“I mean, how awesome is that?” Britt replied. 

“Katie, look, Scarlett Johansson is hot,” Cruz said. “SNL has come after me a bunch of times. They don’t ever have Tom Cruise play me.”

Britt laughed, adding that she was “actually was pretty pumped about” being portrayed by Johansson.

Later in the podcast, Britt recounted how she had been approached by McConnell and House Speaker Mike Johnson about delivering the State of the Union response. Britt noted that she had not yet delivered her maiden Senate speech—freshman senators traditionally wait at least several months before delivering their first speech—and made a reference to “the irony” that Johnson reassured her the speech wouldn’t damage her career. 

“The funny thing is,” Britt said, Speaker Johnson told her, “‘Don’t worry about, you know, people are gonna tell you horror stories about all of these things that happened, and people’s careers being blown up over it. … It’ll be fine. It’ll be fine.’”

Britt acknowledged: “Obviously, you know, I had a lot of passion, put a lot of heart and soul into it,” adding that the American people want a passionate voice.

Britt’s allies inside and outside the Senate have pointed to the blowback as a sign she’s the most feared potential VP candidate for Trump. Fellow Republican Sen. Mitt Romney, of Utah, tweeted on March 10: “In a good way, the delivery was over-the-top, out of character—Biden’s, of course. Katie Britt’s too. The media overreaction to hers not his tells us who liberals most fear as VP nominee.”

“It doesn’t matter how hyped up she got. It doesn’t matter if she was nervous,” said Stalnaker, the GOP consultant who has been friends with Britt for nearly a decade. “There was nothing she was going to do that they weren’t going to bash her for it.”

Trump himself praised Britt’s performance on Truth Social. “She was compassionate and caring, especially concerning Women and Women’s Issues,” Trump said, referring to Britt’s endorsement of Alabama’s blanket immunity for IVF providers. “Her conversation on Migrant Crime was powerful and insightful. Great job Katie!”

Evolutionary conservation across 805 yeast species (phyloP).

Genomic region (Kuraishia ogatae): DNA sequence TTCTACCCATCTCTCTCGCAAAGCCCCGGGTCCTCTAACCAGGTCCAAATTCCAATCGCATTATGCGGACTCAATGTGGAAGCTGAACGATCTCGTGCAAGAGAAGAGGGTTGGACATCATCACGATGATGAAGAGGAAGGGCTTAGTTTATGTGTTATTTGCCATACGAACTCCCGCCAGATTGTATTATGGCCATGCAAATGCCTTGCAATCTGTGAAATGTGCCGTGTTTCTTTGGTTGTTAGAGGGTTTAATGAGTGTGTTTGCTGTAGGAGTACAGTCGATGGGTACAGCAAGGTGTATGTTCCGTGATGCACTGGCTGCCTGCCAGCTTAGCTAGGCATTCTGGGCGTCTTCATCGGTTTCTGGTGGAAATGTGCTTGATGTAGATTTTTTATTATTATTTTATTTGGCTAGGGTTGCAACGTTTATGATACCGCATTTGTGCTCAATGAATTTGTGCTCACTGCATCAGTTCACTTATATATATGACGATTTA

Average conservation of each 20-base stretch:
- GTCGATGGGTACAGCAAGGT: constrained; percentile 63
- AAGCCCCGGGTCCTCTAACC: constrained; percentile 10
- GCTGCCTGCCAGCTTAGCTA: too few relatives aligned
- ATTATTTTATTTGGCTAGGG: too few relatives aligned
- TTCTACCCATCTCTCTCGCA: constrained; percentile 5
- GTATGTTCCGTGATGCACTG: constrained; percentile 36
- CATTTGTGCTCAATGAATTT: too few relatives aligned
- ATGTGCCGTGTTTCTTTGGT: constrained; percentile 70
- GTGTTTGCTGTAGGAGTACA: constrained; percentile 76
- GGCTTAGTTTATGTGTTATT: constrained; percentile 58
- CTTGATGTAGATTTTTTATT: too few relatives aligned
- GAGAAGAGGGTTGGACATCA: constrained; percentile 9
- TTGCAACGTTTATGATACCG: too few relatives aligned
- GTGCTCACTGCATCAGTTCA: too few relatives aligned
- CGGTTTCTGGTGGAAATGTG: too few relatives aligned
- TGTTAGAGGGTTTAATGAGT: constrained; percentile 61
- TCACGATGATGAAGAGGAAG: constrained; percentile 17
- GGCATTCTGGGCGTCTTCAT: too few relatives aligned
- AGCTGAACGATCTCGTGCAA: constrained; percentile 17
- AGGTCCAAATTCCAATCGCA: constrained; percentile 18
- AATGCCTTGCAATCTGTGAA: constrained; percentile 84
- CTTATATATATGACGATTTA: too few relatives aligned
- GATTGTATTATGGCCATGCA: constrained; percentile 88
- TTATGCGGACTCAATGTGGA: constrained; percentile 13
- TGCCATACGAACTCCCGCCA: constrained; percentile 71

But it’s hard to see how Britt’s performance didn’t knock her down the VP shortlist, if not off it entirely. And it’s even harder to see how Britt’s current press-averse strategy will help her get the nod if she wants it. The key job of a vice-presidential nominee is serving as the presidential nominee’s surrogate, and that requires reaching diverse audiences. If Britt wants to quickly reintroduce herself to the nation as the person so widely liked by those who have actually met her, it’s going to require talking to more people than those who listen to Ted Cruz’s podcast and dealing with interviewers who are far tougher than a fellow GOP senator. In other words, Britt’s only way out of the current media firestorm may be through it.

Of course, some of Britt’s fans think it would all be for the best if she has fallen off of Trump’s shortlist. “The worst that could have happened to her would be to have been chosen for VP,” Quin Hillyer, the veteran Alabama-based conservative columnist and longtime Trump critic, told The Dispatch. “Nobody that works with Trump ends up unscathed. … After barely a year in office, to be considered for VP is premature anyway.”

“She has plenty of time to make a better impression,” Hillyer added. “Please remember this: In 1988, Bill Clinton was essentially booed off the stage at the Democratic National Convention. In 1992, he was their nominee. … This is not a death knell to Katie Brett’s rise, it might be a needed slowdown so she doesn’t get tarred with whatever craziness Trump has in store for the next four years.”

John McCormack is a senior editor at The Dispatch and is based in Washington, D.C. Prior to joining the company in 2023, he was Washington correspondent at National Review and a senior writer at The Weekly Standard. When John is not reporting on politics and policy, he is probably enjoying life with his wife in northern Virginia or having fun visiting family in Wisconsin.